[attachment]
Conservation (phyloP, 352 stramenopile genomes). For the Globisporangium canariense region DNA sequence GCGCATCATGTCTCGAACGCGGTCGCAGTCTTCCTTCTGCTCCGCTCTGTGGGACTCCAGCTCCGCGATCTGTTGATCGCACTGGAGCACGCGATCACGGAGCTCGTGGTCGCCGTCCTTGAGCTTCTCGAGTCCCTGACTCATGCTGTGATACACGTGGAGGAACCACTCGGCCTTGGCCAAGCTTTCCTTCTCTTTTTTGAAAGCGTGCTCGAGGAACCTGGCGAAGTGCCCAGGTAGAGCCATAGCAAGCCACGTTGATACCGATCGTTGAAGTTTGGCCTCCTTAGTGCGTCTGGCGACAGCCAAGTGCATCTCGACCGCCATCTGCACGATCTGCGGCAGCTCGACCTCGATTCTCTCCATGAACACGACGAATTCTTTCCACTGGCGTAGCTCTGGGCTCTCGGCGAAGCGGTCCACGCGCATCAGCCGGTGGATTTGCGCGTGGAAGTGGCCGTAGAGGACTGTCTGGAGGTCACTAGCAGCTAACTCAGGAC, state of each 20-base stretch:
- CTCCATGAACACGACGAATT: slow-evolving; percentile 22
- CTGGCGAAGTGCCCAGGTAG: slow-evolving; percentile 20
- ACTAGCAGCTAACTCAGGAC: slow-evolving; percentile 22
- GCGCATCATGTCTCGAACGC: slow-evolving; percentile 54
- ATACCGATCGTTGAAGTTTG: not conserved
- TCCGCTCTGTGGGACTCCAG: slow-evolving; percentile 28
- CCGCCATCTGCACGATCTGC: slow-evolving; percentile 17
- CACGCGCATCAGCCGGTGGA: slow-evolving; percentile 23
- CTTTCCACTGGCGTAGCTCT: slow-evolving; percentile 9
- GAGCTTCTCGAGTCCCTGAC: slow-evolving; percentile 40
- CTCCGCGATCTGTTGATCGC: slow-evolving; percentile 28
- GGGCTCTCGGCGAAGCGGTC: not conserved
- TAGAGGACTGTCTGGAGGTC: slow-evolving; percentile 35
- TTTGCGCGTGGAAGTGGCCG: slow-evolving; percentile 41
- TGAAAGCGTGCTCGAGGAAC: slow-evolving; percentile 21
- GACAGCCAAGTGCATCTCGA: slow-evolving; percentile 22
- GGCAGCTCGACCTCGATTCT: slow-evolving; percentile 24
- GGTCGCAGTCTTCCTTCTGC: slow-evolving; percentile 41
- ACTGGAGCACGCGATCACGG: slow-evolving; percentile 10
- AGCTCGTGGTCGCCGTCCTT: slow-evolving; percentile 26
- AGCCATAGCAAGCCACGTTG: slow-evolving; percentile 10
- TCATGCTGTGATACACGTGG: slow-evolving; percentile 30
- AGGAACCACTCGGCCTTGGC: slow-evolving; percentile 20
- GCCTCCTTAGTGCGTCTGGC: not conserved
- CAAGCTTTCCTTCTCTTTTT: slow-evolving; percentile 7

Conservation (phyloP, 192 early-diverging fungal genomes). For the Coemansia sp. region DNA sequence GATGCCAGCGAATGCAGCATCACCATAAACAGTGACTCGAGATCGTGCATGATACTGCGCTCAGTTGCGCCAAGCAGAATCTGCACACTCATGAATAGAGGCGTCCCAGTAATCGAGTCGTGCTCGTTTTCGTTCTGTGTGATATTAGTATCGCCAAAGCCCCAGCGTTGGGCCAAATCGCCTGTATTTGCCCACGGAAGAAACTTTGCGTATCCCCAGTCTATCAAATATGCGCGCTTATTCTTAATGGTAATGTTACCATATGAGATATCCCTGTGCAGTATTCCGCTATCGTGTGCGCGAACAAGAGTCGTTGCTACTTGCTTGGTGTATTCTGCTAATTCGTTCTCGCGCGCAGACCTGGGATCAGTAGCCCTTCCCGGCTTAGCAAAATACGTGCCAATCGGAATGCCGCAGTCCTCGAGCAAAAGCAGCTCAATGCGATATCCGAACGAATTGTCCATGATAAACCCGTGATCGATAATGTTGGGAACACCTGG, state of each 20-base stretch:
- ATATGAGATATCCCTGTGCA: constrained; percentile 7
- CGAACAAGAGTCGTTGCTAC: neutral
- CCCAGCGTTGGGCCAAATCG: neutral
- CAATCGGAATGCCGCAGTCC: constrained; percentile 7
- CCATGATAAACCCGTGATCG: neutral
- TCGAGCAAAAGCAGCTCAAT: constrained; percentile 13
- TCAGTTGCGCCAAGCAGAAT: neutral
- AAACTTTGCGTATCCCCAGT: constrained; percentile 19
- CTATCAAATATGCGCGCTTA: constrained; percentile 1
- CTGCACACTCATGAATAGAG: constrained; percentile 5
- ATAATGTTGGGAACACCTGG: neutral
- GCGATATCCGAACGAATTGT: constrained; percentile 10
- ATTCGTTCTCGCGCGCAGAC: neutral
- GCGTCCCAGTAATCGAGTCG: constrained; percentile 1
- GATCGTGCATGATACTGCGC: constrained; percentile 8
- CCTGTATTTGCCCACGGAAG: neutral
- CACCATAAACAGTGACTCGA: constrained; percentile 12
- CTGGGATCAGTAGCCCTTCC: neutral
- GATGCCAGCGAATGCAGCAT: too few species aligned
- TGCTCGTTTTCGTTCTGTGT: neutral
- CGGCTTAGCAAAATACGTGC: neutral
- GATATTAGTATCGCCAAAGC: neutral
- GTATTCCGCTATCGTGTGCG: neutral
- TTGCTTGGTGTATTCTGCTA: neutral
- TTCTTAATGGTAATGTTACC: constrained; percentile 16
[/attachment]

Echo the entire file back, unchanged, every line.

Conservation (phyloP, 352 stramenopile genomes). For the Globisporangium canariense region DNA sequence GCGCATCATGTCTCGAACGCGGTCGCAGTCTTCCTTCTGCTCCGCTCTGTGGGACTCCAGCTCCGCGATCTGTTGATCGCACTGGAGCACGCGATCACGGAGCTCGTGGTCGCCGTCCTTGAGCTTCTCGAGTCCCTGACTCATGCTGTGATACACGTGGAGGAACCACTCGGCCTTGGCCAAGCTTTCCTTCTCTTTTTTGAAAGCGTGCTCGAGGAACCTGGCGAAGTGCCCAGGTAGAGCCATAGCAAGCCACGTTGATACCGATCGTTGAAGTTTGGCCTCCTTAGTGCGTCTGGCGACAGCCAAGTGCATCTCGACCGCCATCTGCACGATCTGCGGCAGCTCGACCTCGATTCTCTCCATGAACACGACGAATTCTTTCCACTGGCGTAGCTCTGGGCTCTCGGCGAAGCGGTCCACGCGCATCAGCCGGTGGATTTGCGCGTGGAAGTGGCCGTAGAGGACTGTCTGGAGGTCACTAGCAGCTAACTCAGGAC, state of each 20-base stretch:
- CTCCATGAACACGACGAATT: slow-evolving; percentile 22
- CTGGCGAAGTGCCCAGGTAG: slow-evolving; percentile 20
- ACTAGCAGCTAACTCAGGAC: slow-evolving; percentile 22
- GCGCATCATGTCTCGAACGC: slow-evolving; percentile 54
- ATACCGATCGTTGAAGTTTG: not conserved
- TCCGCTCTGTGGGACTCCAG: slow-evolving; percentile 28
- CCGCCATCTGCACGATCTGC: slow-evolving; percentile 17
- CACGCGCATCAGCCGGTGGA: slow-evolving; percentile 23
- CTTTCCACTGGCGTAGCTCT: slow-evolving; percentile 9
- GAGCTTCTCGAGTCCCTGAC: slow-evolving; percentile 40
- CTCCGCGATCTGTTGATCGC: slow-evolving; percentile 28
- GGGCTCTCGGCGAAGCGGTC: not conserved
- TAGAGGACTGTCTGGAGGTC: slow-evolving; percentile 35
- TTTGCGCGTGGAAGTGGCCG: slow-evolving; percentile 41
- TGAAAGCGTGCTCGAGGAAC: slow-evolving; percentile 21
- GACAGCCAAGTGCATCTCGA: slow-evolving; percentile 22
- GGCAGCTCGACCTCGATTCT: slow-evolving; percentile 24
- GGTCGCAGTCTTCCTTCTGC: slow-evolving; percentile 41
- ACTGGAGCACGCGATCACGG: slow-evolving; percentile 10
- AGCTCGTGGTCGCCGTCCTT: slow-evolving; percentile 26
- AGCCATAGCAAGCCACGTTG: slow-evolving; percentile 10
- TCATGCTGTGATACACGTGG: slow-evolving; percentile 30
- AGGAACCACTCGGCCTTGGC: slow-evolving; percentile 20
- GCCTCCTTAGTGCGTCTGGC: not conserved
- CAAGCTTTCCTTCTCTTTTT: slow-evolving; percentile 7

Conservation (phyloP, 192 early-diverging fungal genomes). For the Coemansia sp. region DNA sequence GATGCCAGCGAATGCAGCATCACCATAAACAGTGACTCGAGATCGTGCATGATACTGCGCTCAGTTGCGCCAAGCAGAATCTGCACACTCATGAATAGAGGCGTCCCAGTAATCGAGTCGTGCTCGTTTTCGTTCTGTGTGATATTAGTATCGCCAAAGCCCCAGCGTTGGGCCAAATCGCCTGTATTTGCCCACGGAAGAAACTTTGCGTATCCCCAGTCTATCAAATATGCGCGCTTATTCTTAATGGTAATGTTACCATATGAGATATCCCTGTGCAGTATTCCGCTATCGTGTGCGCGAACAAGAGTCGTTGCTACTTGCTTGGTGTATTCTGCTAATTCGTTCTCGCGCGCAGACCTGGGATCAGTAGCCCTTCCCGGCTTAGCAAAATACGTGCCAATCGGAATGCCGCAGTCCTCGAGCAAAAGCAGCTCAATGCGATATCCGAACGAATTGTCCATGATAAACCCGTGATCGATAATGTTGGGAACACCTGG, state of each 20-base stretch:
- ATATGAGATATCCCTGTGCA: constrained; percentile 7
- CGAACAAGAGTCGTTGCTAC: neutral
- CCCAGCGTTGGGCCAAATCG: neutral
- CAATCGGAATGCCGCAGTCC: constrained; percentile 7
- CCATGATAAACCCGTGATCG: neutral
- TCGAGCAAAAGCAGCTCAAT: constrained; percentile 13
- TCAGTTGCGCCAAGCAGAAT: neutral
- AAACTTTGCGTATCCCCAGT: constrained; percentile 19
- CTATCAAATATGCGCGCTTA: constrained; percentile 1
- CTGCACACTCATGAATAGAG: constrained; percentile 5
- ATAATGTTGGGAACACCTGG: neutral
- GCGATATCCGAACGAATTGT: constrained; percentile 10
- ATTCGTTCTCGCGCGCAGAC: neutral
- GCGTCCCAGTAATCGAGTCG: constrained; percentile 1
- GATCGTGCATGATACTGCGC: constrained; percentile 8
- CCTGTATTTGCCCACGGAAG: neutral
- CACCATAAACAGTGACTCGA: constrained; percentile 12
- CTGGGATCAGTAGCCCTTCC: neutral
- GATGCCAGCGAATGCAGCAT: too few species aligned
- TGCTCGTTTTCGTTCTGTGT: neutral
- CGGCTTAGCAAAATACGTGC: neutral
- GATATTAGTATCGCCAAAGC: neutral
- GTATTCCGCTATCGTGTGCG: neutral
- TTGCTTGGTGTATTCTGCTA: neutral
- TTCTTAATGGTAATGTTACC: constrained; percentile 16